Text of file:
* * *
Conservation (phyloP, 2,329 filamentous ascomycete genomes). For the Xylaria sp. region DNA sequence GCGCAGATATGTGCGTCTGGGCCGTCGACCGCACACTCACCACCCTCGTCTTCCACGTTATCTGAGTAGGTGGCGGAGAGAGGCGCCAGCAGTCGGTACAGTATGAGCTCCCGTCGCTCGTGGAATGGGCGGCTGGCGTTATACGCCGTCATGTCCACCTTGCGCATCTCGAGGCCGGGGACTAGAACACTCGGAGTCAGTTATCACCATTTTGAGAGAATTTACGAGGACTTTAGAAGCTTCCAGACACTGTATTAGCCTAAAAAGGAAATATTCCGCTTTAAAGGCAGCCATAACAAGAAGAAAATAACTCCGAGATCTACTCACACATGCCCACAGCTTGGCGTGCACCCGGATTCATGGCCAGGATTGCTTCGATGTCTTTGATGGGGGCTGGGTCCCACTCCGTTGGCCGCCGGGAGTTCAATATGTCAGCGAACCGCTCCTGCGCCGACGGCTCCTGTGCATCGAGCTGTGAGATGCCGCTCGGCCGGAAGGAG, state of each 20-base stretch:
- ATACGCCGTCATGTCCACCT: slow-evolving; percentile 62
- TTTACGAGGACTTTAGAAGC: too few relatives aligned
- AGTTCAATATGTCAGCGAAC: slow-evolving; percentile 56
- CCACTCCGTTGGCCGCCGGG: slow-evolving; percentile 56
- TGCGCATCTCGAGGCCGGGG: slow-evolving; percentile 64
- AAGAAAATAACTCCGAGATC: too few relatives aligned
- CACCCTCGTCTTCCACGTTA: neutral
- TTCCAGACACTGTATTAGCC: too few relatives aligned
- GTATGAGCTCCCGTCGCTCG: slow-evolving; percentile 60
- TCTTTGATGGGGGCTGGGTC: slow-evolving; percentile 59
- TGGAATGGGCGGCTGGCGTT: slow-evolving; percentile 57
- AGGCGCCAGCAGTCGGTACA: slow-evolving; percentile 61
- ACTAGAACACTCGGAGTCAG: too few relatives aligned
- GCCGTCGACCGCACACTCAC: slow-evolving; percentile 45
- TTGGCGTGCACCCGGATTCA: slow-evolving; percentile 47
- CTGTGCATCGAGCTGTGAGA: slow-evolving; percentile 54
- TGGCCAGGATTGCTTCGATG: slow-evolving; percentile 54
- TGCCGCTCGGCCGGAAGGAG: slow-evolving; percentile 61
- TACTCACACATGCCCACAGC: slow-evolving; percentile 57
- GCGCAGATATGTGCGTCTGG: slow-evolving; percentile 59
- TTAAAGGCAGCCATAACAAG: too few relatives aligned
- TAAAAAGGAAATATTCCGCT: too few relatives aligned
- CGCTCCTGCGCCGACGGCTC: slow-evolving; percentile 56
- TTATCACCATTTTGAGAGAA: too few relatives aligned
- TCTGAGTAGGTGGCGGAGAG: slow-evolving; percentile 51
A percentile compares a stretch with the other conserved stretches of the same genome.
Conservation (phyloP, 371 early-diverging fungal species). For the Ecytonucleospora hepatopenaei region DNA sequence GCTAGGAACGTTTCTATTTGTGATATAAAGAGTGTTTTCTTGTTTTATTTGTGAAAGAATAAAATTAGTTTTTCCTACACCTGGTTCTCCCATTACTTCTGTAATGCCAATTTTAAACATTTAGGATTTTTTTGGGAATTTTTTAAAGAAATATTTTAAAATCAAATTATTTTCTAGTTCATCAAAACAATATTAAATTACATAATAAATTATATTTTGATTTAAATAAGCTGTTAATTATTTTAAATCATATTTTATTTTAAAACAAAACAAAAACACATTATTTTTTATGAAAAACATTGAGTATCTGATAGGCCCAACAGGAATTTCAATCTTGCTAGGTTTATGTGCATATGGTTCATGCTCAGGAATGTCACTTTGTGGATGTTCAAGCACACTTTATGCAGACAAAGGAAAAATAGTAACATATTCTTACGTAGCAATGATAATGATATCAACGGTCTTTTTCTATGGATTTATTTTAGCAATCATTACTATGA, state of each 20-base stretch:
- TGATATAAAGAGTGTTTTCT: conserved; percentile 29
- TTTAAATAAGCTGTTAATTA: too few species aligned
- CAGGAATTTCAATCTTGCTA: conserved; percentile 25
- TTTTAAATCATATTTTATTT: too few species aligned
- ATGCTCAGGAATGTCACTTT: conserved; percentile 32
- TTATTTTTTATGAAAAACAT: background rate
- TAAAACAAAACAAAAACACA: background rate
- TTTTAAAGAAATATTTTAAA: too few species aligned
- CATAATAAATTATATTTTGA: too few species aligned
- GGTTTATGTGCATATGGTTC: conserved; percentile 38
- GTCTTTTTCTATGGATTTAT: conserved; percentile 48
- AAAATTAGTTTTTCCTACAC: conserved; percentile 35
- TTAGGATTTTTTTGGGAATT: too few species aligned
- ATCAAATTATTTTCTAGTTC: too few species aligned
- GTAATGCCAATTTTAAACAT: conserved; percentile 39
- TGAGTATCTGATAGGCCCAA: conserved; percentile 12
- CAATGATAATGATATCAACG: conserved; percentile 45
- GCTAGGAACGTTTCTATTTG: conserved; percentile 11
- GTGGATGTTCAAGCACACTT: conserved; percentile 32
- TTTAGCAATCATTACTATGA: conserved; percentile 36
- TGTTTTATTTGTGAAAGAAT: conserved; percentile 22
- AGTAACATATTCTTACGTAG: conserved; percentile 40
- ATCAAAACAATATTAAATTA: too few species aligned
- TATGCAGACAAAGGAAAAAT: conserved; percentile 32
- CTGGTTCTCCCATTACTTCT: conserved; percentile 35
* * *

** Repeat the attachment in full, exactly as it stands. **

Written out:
Conservation (phyloP, 2,329 filamentous ascomycete genomes). For the Xylaria sp. region DNA sequence GCGCAGATATGTGCGTCTGGGCCGTCGACCGCACACTCACCACCCTCGTCTTCCACGTTATCTGAGTAGGTGGCGGAGAGAGGCGCCAGCAGTCGGTACAGTATGAGCTCCCGTCGCTCGTGGAATGGGCGGCTGGCGTTATACGCCGTCATGTCCACCTTGCGCATCTCGAGGCCGGGGACTAGAACACTCGGAGTCAGTTATCACCATTTTGAGAGAATTTACGAGGACTTTAGAAGCTTCCAGACACTGTATTAGCCTAAAAAGGAAATATTCCGCTTTAAAGGCAGCCATAACAAGAAGAAAATAACTCCGAGATCTACTCACACATGCCCACAGCTTGGCGTGCACCCGGATTCATGGCCAGGATTGCTTCGATGTCTTTGATGGGGGCTGGGTCCCACTCCGTTGGCCGCCGGGAGTTCAATATGTCAGCGAACCGCTCCTGCGCCGACGGCTCCTGTGCATCGAGCTGTGAGATGCCGCTCGGCCGGAAGGAG, state of each 20-base stretch:
- ATACGCCGTCATGTCCACCT: slow-evolving; percentile 62
- TTTACGAGGACTTTAGAAGC: too few relatives aligned
- AGTTCAATATGTCAGCGAAC: slow-evolving; percentile 56
- CCACTCCGTTGGCCGCCGGG: slow-evolving; percentile 56
- TGCGCATCTCGAGGCCGGGG: slow-evolving; percentile 64
- AAGAAAATAACTCCGAGATC: too few relatives aligned
- CACCCTCGTCTTCCACGTTA: neutral
- TTCCAGACACTGTATTAGCC: too few relatives aligned
- GTATGAGCTCCCGTCGCTCG: slow-evolving; percentile 60
- TCTTTGATGGGGGCTGGGTC: slow-evolving; percentile 59
- TGGAATGGGCGGCTGGCGTT: slow-evolving; percentile 57
- AGGCGCCAGCAGTCGGTACA: slow-evolving; percentile 61
- ACTAGAACACTCGGAGTCAG: too few relatives aligned
- GCCGTCGACCGCACACTCAC: slow-evolving; percentile 45
- TTGGCGTGCACCCGGATTCA: slow-evolving; percentile 47
- CTGTGCATCGAGCTGTGAGA: slow-evolving; percentile 54
- TGGCCAGGATTGCTTCGATG: slow-evolving; percentile 54
- TGCCGCTCGGCCGGAAGGAG: slow-evolving; percentile 61
- TACTCACACATGCCCACAGC: slow-evolving; percentile 57
- GCGCAGATATGTGCGTCTGG: slow-evolving; percentile 59
- TTAAAGGCAGCCATAACAAG: too few relatives aligned
- TAAAAAGGAAATATTCCGCT: too few relatives aligned
- CGCTCCTGCGCCGACGGCTC: slow-evolving; percentile 56
- TTATCACCATTTTGAGAGAA: too few relatives aligned
- TCTGAGTAGGTGGCGGAGAG: slow-evolving; percentile 51
A percentile compares a stretch with the other conserved stretches of the same genome.
Conservation (phyloP, 371 early-diverging fungal species). For the Ecytonucleospora hepatopenaei region DNA sequence GCTAGGAACGTTTCTATTTGTGATATAAAGAGTGTTTTCTTGTTTTATTTGTGAAAGAATAAAATTAGTTTTTCCTACACCTGGTTCTCCCATTACTTCTGTAATGCCAATTTTAAACATTTAGGATTTTTTTGGGAATTTTTTAAAGAAATATTTTAAAATCAAATTATTTTCTAGTTCATCAAAACAATATTAAATTACATAATAAATTATATTTTGATTTAAATAAGCTGTTAATTATTTTAAATCATATTTTATTTTAAAACAAAACAAAAACACATTATTTTTTATGAAAAACATTGAGTATCTGATAGGCCCAACAGGAATTTCAATCTTGCTAGGTTTATGTGCATATGGTTCATGCTCAGGAATGTCACTTTGTGGATGTTCAAGCACACTTTATGCAGACAAAGGAAAAATAGTAACATATTCTTACGTAGCAATGATAATGATATCAACGGTCTTTTTCTATGGATTTATTTTAGCAATCATTACTATGA, state of each 20-base stretch:
- TGATATAAAGAGTGTTTTCT: conserved; percentile 29
- TTTAAATAAGCTGTTAATTA: too few species aligned
- CAGGAATTTCAATCTTGCTA: conserved; percentile 25
- TTTTAAATCATATTTTATTT: too few species aligned
- ATGCTCAGGAATGTCACTTT: conserved; percentile 32
- TTATTTTTTATGAAAAACAT: background rate
- TAAAACAAAACAAAAACACA: background rate
- TTTTAAAGAAATATTTTAAA: too few species aligned
- CATAATAAATTATATTTTGA: too few species aligned
- GGTTTATGTGCATATGGTTC: conserved; percentile 38
- GTCTTTTTCTATGGATTTAT: conserved; percentile 48
- AAAATTAGTTTTTCCTACAC: conserved; percentile 35
- TTAGGATTTTTTTGGGAATT: too few species aligned
- ATCAAATTATTTTCTAGTTC: too few species aligned
- GTAATGCCAATTTTAAACAT: conserved; percentile 39
- TGAGTATCTGATAGGCCCAA: conserved; percentile 12
- CAATGATAATGATATCAACG: conserved; percentile 45
- GCTAGGAACGTTTCTATTTG: conserved; percentile 11
- GTGGATGTTCAAGCACACTT: conserved; percentile 32
- TTTAGCAATCATTACTATGA: conserved; percentile 36
- TGTTTTATTTGTGAAAGAAT: conserved; percentile 22
- AGTAACATATTCTTACGTAG: conserved; percentile 40
- ATCAAAACAATATTAAATTA: too few species aligned
- TATGCAGACAAAGGAAAAAT: conserved; percentile 32
- CTGGTTCTCCCATTACTTCT: conserved; percentile 35